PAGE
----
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I have a string, in which there are plenty of XML code. I'd like to write this string to file so that it will be well-formatted (with indentation), like:

<table>
   <tr>
      <td>
         <style1>text</style1>
      </td>
   </tr>
</table>

instead of

<table><tr><td><style1>text</style1></td></tr></table>

As far as i understand, LINQ is the most easy way to do it, but LINQ presented only in C#/VB, isn't it? The point is i have to use only C++.NET. Is there any solution how to do that in the simplest way?

SOLUTION: so, here is solution for this topic

...
System::Xml::Linq::XDocument^ doc = System::Xml::Linq::XDocument::Parse(article_string);
formatted_string = doc->ToString();
...
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1 Answer 1

up vote 1 down vote accepted

I wouldn't use LINQ itself at all. I'd just use an XML API - probably LINQ to XML. Don't be fooled - the "LINQ" in the term really just means it's an API which is designed to work really well with LINQ to Objects. You don't need any language integration to use it though.

Here's a really simple example in C#:

using System;
using System.Xml.Linq;

public class Test
{
    public static void Main()
    {
        // Use XDocument.Load to load from a file
        XDocument doc = XDocument.Parse("<table><tr><td><style1>text</style1></td></tr></table>");
        doc.Save(Console.Out);
    }
}

Output:

<?xml version="1.0" encoding="ibm850"?>
<table>
  <tr>
    <td>
      <style1>text</style1>
    </td>
  </tr>
</table>

(Ignore the ibm850 encoding - that's just because that's the encoding that Console.Out declares on my system.)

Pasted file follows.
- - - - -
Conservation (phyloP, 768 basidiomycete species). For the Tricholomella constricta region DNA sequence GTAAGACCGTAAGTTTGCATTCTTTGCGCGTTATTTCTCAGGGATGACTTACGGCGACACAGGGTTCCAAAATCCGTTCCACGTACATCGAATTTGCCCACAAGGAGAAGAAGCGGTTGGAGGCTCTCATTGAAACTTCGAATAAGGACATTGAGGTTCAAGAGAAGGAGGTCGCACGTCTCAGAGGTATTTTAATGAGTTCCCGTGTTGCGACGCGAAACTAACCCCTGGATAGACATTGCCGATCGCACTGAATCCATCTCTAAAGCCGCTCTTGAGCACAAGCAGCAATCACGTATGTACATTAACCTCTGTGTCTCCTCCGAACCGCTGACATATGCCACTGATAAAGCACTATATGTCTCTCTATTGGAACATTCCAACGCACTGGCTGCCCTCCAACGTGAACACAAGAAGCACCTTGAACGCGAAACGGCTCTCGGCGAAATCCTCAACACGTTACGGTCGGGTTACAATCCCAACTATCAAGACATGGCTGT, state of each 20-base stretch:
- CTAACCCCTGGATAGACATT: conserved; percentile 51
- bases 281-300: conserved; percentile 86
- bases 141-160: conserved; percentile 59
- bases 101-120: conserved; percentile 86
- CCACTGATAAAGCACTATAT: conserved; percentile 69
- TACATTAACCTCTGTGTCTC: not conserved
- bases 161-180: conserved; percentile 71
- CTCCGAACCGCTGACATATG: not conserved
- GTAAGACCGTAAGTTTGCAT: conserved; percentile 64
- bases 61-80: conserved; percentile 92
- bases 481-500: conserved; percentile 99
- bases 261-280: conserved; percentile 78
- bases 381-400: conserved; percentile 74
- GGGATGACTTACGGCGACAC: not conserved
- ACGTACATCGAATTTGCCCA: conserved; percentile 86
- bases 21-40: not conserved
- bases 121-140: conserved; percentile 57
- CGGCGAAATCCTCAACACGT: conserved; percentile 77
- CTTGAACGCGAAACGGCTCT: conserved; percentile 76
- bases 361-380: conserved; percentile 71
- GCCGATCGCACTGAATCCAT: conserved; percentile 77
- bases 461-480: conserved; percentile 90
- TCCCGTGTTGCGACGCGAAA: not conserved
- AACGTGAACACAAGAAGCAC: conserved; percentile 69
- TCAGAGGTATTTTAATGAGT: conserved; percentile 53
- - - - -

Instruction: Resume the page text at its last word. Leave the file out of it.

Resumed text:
LINQ to XML basically formats the XML automatically when you save it, unless you tell it not to.

You can do the whole thing in a single statement, if you just want to format a file:

XDocument.Load("input.xml").Save("output.xml");

I'm sure you can convert that C# to C++ :)

share|improve this answer
    
i tried, but have some problems (see my post above). –  ars Aug 21 '14 at 7:08
    
@ars: Was that exception when you had those exact three lines of code? I find it slightly hard to believe that LINQ to XML fails like that under C++... it's the same code, after all. Are you sure you didn't try it with a different document which might have been ill-formed? Can you post the full stack trace of the version using Save? –  Jon Skeet Aug 21 '14 at 7:13
    
exactly this piece of code leads to an exception: System::Xml::Linq::XDocument^ doc = gcnew System::Xml::Linq::XDocument(); doc->Parse("<table><tr><td><style1>text</style1></td></tr></table>"); doc->Save("output.xml"); –  ars Aug 21 '14 at 7:22
    
how to do stack trace? "call stack", which provided by VS2013 contains nothing but my func, which run this code. –  ars Aug 21 '14 at 7:23
1  
@ars: Ah, I see the problem now, I think - you're calling Parse as if it's an instance method. It's a static method which returns a document. You're basically creating an empty document, then parsing the text to create a second document that you're ignoring, then trying to save the empty document. –  Jon Skeet Aug 21 '14 at 7:25

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